Other stressors, such as work or family demands, can make it challenging to prioritize healthy eating habits.

>> Find a prenatal nutritionist that accepts your insurance

Symptoms of not eating enough in pregnancy

Here are some symptoms of not eating enough during pregnancy:

  • Not gaining enough weight. Failure to gain weight during pregnancy could be the result of poor nutrition or an underlying medical condition. Not gaining enough weight can impact the growth and development of the baby and increase the risk of complications during pregnancy and childbirth.
  • Constant hunger. Feeling hungry is frequently a sign of insufficient caloric intake. Poor nutrition can impact the mother and the developing baby, resulting in nutritional deficiencies and potential health problems.
  • Constipation. Fiber is an essential nutrient that promotes regularity and prevents constipation. When a pregnant woman does not consume enough fiber, her stool may become hard and difficult to pass.
  • Nausea and vomiting. Vomiting and nausea can occur during pregnancy as a result of inadequate nutrient or calorie intake. When a pregnant woman does not consume enough food, her blood sugar levels may drop, resulting in nausea and vomiting.
  • Headaches. A drop in blood sugar levels brought on by skipping meals or consuming too few carbohydrates can result in headaches.
  • Low energy levels. Pregnancy can be physically and emotionally taxing. Low energy levels may indicate inadequate nutrition and can impact daily functioning.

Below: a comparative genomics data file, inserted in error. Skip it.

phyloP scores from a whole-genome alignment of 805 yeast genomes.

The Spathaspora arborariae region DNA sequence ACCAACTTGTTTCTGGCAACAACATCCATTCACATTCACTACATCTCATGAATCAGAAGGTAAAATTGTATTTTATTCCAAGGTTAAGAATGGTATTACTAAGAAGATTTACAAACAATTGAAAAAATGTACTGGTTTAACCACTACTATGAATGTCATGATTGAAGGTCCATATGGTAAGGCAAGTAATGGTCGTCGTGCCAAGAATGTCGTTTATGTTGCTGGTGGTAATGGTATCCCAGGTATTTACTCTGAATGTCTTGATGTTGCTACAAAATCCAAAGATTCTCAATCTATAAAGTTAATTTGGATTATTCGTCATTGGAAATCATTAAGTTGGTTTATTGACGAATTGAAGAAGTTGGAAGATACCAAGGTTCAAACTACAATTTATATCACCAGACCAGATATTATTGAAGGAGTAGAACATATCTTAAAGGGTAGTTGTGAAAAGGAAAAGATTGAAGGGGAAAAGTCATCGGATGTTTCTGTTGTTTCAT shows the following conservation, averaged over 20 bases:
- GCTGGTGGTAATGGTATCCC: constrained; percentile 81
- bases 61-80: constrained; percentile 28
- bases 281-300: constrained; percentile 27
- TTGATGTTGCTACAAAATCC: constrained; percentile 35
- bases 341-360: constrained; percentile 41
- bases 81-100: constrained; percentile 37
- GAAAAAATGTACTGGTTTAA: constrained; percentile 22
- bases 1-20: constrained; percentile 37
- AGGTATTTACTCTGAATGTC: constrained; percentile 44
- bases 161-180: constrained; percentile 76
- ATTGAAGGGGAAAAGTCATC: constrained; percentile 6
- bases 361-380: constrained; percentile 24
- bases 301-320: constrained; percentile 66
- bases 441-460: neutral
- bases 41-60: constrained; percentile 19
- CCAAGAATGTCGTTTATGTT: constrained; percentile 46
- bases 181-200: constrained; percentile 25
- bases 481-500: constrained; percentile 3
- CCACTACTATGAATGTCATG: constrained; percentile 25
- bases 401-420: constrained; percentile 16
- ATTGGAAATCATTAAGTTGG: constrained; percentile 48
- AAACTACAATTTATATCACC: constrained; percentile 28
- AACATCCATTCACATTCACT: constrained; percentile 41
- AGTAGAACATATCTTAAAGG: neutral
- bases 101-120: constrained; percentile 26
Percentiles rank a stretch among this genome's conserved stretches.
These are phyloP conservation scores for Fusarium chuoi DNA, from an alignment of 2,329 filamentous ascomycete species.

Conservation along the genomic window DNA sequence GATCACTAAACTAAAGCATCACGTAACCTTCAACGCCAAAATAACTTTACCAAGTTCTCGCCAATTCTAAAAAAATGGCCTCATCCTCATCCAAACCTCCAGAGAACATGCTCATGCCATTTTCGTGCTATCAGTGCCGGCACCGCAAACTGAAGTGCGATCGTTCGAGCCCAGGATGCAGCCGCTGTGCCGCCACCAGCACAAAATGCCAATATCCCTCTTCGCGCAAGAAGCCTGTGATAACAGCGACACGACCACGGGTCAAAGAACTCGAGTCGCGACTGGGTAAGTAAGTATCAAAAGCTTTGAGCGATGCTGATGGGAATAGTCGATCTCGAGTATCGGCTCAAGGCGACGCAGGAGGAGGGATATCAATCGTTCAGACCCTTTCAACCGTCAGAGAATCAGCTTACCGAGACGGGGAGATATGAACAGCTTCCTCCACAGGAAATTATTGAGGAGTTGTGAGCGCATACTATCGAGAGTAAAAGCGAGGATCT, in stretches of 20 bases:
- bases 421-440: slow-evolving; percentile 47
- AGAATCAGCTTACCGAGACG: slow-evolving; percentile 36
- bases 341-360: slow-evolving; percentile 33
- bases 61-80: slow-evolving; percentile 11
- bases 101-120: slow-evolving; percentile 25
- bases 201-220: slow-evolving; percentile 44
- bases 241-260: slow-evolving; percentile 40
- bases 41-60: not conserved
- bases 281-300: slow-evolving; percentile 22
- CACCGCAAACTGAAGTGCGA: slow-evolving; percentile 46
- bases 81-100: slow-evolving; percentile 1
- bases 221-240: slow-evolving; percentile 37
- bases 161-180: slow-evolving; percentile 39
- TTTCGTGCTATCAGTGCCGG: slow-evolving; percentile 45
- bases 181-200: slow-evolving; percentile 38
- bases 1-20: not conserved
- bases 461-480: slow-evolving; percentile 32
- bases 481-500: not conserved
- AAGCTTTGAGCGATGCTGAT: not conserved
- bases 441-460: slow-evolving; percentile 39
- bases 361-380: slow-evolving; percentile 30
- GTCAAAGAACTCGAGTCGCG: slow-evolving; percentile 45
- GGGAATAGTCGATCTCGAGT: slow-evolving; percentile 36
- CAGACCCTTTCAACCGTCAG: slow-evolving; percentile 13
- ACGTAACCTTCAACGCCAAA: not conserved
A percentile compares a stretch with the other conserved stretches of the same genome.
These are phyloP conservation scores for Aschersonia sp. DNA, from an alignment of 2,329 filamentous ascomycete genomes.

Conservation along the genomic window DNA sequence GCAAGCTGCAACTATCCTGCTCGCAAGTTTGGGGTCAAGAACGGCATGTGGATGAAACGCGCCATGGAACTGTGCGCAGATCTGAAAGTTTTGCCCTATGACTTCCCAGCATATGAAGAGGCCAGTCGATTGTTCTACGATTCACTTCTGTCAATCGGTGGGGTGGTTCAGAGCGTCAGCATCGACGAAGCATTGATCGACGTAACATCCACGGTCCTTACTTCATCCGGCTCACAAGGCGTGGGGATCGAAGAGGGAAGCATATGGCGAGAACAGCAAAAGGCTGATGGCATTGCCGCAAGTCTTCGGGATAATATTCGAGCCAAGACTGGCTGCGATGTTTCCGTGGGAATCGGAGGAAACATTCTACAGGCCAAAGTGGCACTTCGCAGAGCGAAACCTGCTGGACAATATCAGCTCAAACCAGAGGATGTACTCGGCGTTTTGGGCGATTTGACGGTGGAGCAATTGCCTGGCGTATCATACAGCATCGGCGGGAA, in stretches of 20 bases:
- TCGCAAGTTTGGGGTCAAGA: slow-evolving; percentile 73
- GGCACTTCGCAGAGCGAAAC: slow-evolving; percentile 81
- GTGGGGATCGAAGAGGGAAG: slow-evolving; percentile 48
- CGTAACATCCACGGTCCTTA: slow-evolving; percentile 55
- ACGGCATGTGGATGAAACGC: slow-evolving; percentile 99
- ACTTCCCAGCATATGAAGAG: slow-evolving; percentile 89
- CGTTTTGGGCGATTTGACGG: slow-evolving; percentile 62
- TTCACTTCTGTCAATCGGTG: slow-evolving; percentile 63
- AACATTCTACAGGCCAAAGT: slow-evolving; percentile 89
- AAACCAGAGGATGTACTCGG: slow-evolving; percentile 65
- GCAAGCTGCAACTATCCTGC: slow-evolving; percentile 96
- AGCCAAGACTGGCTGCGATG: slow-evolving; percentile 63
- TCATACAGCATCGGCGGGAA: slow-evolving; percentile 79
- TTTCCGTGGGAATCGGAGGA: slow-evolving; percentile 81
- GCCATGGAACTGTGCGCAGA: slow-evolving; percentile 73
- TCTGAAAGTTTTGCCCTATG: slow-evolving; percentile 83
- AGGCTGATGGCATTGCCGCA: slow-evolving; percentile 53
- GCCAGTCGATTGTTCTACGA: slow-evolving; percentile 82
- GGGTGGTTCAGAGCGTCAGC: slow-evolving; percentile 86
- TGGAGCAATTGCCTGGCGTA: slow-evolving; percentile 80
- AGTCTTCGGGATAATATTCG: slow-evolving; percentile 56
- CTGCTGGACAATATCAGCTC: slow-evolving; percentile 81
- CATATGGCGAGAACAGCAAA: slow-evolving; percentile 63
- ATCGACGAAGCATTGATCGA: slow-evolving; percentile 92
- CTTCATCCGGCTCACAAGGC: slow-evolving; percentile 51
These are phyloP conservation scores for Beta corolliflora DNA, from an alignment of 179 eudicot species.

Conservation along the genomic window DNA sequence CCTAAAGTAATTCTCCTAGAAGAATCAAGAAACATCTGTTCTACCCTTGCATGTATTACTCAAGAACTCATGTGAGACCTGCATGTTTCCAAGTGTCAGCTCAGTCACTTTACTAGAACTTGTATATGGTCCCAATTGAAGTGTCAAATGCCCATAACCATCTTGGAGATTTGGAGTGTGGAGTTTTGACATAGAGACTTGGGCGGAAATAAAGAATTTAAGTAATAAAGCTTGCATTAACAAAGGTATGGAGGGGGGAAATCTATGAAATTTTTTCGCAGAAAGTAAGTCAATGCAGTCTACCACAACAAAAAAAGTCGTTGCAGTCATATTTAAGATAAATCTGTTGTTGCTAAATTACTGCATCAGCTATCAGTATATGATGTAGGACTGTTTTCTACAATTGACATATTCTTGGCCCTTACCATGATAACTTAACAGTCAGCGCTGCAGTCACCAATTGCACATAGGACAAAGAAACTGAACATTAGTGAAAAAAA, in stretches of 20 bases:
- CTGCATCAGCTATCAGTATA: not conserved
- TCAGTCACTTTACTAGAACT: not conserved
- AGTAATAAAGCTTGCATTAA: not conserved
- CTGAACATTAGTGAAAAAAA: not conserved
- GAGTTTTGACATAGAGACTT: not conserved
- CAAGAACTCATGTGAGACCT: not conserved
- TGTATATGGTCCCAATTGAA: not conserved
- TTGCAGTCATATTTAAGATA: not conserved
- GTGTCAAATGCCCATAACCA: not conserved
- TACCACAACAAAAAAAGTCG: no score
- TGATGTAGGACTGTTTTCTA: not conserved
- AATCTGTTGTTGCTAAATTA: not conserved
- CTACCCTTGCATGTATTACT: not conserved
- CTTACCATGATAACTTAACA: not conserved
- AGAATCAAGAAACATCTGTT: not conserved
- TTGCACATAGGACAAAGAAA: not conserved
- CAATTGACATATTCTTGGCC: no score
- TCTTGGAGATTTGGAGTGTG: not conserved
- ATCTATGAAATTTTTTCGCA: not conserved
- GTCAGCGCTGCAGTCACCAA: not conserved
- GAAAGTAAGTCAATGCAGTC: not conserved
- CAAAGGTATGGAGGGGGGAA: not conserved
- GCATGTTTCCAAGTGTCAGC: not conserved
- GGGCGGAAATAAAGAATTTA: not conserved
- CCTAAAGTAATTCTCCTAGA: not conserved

• Tired/poor sleep quality. When you don’t eat enough, your body may become stressed out and release hormones like cortisol that make it hard to fall asleep or stay asleep. Low blood sugar levels can also make you feel restless, which makes it difficult to get a good night’s sleep.
  • Mental health problems. Nutrition plays a critical role in maintaining healthy brain function. A lack of proper nutrition can cause imbalances in hormones and neurotransmitters, leading to mental health issues, such as depression, anxiety, and mood swings.
  • Lightheadedness. Lack of food may prevent your body from maintaining healthy blood sugar levels, which can cause lightheadedness, dizziness, or even fainting.
  • Getting sick often. If a pregnant woman is not eating enough, she may experience a weakened immune system and be more prone to getting sick.
  • Feeling cold. Not consuming enough nutrient-dense foods during pregnancy can lead to deficiencies that can affect the body’s ability to regulate body temperature. For example, low iron levels can lead to anemia, which can cause fatigue and cold intolerance.
  • Food aversions. Food aversions can result in a reduced intake of certain foods and nutrients. For example, if a woman dislikes meat during pregnancy, she may not consume enough protein, iron, and other essential nutrients typically found in meat. 
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Complications of not eating enough during pregnancy

Here are some complications of not eating enough during pregnancy: